Micron chip plant tops list  of new projects for Local 30

Members of Local 30 Syracuse are preparing for a significant influx of new work, as the Local’s jurisdiction will be home to several large upcoming projects. 

Leading the list is a $100 billion megaproject to build a microchip plant. A megaproject is defined as any single private construction project where the cost exceeds $1 billion. 

For at least the next 20 years, Micron Technology, Inc., a U.S.-based memory manufacturer, will construct a new mega fab in Clay, N.Y., under a Project Labor Agreement.  

The site could eventually include four 600,000-square-foot cleanrooms, creating a total of 2.4 million square feet of cleanroom space. That is roughly the size of 40 U.S.  football fields. The new campus will be located in a 1,200-acre industrial park. 

When the project is complete, the plant will produce nearly 4 billion chips a year, according to Sanjay Mehrotra,  Micron CEO. 

Site preparation work will begin this year, with construction starting in 2024. Production output will ramp up in the latter half of the decade, gradually increasing in line with industry demand trends. 

“Micron’s $100 billion investment in Upstate New York will fundamentally transform the region into a global hub for manufacturing and bring tens of thousands of good-paying high-tech and construction jobs to Central New  York,” said U.S. Sen. Majority Leader Chuck Schumer. “This project is a dramatic turning point for a region that  has faced decades of lost manufacturing jobs, and… will put Upstate New York on the map in a way we haven’t  seen in generations.” 

According to Micron’s website, the new facility will aim to use 100 percent renewable electricity. Micron plans to use green infrastructure and sustainable building attributes to attain LEED Gold status. The new facility’s greenhouse gas emissions (GHG) will be mitigated and controlled using state-of-the-art technology.  

The mega project will increase the domestic supply of leading-edge memory chips and create nearly 50,000  jobs, including about 9,000 Micron jobs. This will include work for Local 30 members. 

“This project will create a lot of good hours, a lot of good jobs for our members,” said New York/New England  States International Vice President James R. Lister.  

The exact number of Insulators needed is not known at this time as site work is just getting underway, but Local 30 Business Manager Kenneth Williams said he expects the total to be in the hundreds–perhaps four times as many  Insulators as his Local currently has as active members. 

“We’ve never had to man something that big before,”  he said.  

As such, Williams is already talking with other Locals that have dealt with megaprojects to better understand what might be in store for Local 30. He also wants to learn how the Local can best prepare for the upcoming work.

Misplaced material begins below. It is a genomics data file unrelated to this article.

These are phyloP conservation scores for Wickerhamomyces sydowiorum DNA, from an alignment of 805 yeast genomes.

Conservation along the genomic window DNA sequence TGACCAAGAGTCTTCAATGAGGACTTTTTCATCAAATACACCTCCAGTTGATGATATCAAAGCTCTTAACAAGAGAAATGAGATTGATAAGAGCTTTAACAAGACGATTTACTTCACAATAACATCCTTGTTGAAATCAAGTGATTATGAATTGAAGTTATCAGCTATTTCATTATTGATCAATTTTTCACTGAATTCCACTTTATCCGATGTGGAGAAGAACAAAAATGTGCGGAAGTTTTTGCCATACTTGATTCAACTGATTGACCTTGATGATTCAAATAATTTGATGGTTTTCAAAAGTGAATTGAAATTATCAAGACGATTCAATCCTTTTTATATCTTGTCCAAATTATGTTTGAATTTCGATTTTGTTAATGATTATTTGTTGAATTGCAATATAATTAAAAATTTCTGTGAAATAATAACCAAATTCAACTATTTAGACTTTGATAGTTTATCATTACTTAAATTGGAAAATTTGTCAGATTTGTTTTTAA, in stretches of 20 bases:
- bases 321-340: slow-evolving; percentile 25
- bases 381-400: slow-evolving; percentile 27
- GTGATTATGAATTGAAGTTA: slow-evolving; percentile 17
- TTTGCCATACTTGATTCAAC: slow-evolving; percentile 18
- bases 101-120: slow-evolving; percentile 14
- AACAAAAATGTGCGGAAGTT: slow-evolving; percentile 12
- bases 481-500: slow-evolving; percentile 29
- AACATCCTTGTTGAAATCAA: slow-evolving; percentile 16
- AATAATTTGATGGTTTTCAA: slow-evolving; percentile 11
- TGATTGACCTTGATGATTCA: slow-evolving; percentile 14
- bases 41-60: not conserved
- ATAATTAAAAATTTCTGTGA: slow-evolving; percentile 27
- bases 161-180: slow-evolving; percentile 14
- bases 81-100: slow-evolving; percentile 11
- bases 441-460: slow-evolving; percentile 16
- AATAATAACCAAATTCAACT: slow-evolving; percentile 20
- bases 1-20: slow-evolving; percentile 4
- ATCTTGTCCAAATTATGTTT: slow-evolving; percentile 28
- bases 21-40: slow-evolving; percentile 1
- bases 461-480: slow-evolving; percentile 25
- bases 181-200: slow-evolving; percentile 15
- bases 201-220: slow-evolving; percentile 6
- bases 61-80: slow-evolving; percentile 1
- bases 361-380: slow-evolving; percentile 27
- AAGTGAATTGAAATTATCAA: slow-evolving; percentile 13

To man the project, Local 30 plans to recruit new members locally, including targeting members of the underserved communities within the jurisdiction.  

“We need to offer them a helping hand,” Lister said. “We want our workforce to represent the communities in  which we work.”  

Both Williams and Lister feel the current construction climate also makes this an ideal time to organize the nonunion sector.  

“You can’t organize until you have the jobs, and right now, we have the jobs,” Lister said. “This is a great time for the non-union to jump sides and make money. We  want them to make good money, earn great benefits and  be union members.” 

Additionally, there is a need for larger apprenticeship classes, and Williams is using the Micron project as a  selling tool. 

“Some apprentices could spend their entire careers working at Micron,” he said.  

Williams feels the Local is off to a good start recruiting mechanics and organizing the non-union sector. Over the last five years, membership has nearly doubled, he said, adding that they have also added new signatory contractors.  

Future work for the building trades 

The work to grow the Local is just starting as future work is beginning to pile up.  

Besides Micron, Williams said his members will also work on a new hydrogen plant, assorted school projects  (some are in progress), an aquarium and sewage treatment plants.  

Local 30 members and some travelers recently finished work on the $1.3 billion, 480,000-square-foot Wolfspeed Silicon Carbide fabrication facility in Marcy, N.Y., which over the course of the two-year project, created almost 30 jobs. 

Members also wrapped up work at the Mohawk Valley Health System’s new Wynn Hospital, a nine-story,  703,000-square-foot facility located on a 25-acre parcel in Utica, N.Y.  

This was in addition to ongoing work at Syracuse University and an outage at the Nine Mile Point Nuclear  Generating Station in Oswego, N.Y. 

For Williams, the Micron project poses more than a manpower challenge. 

The Local currently rents space from another Local Union that also is poised for huge growth. As a result,  Williams is concerned Local 30 may soon have to look for another building. 


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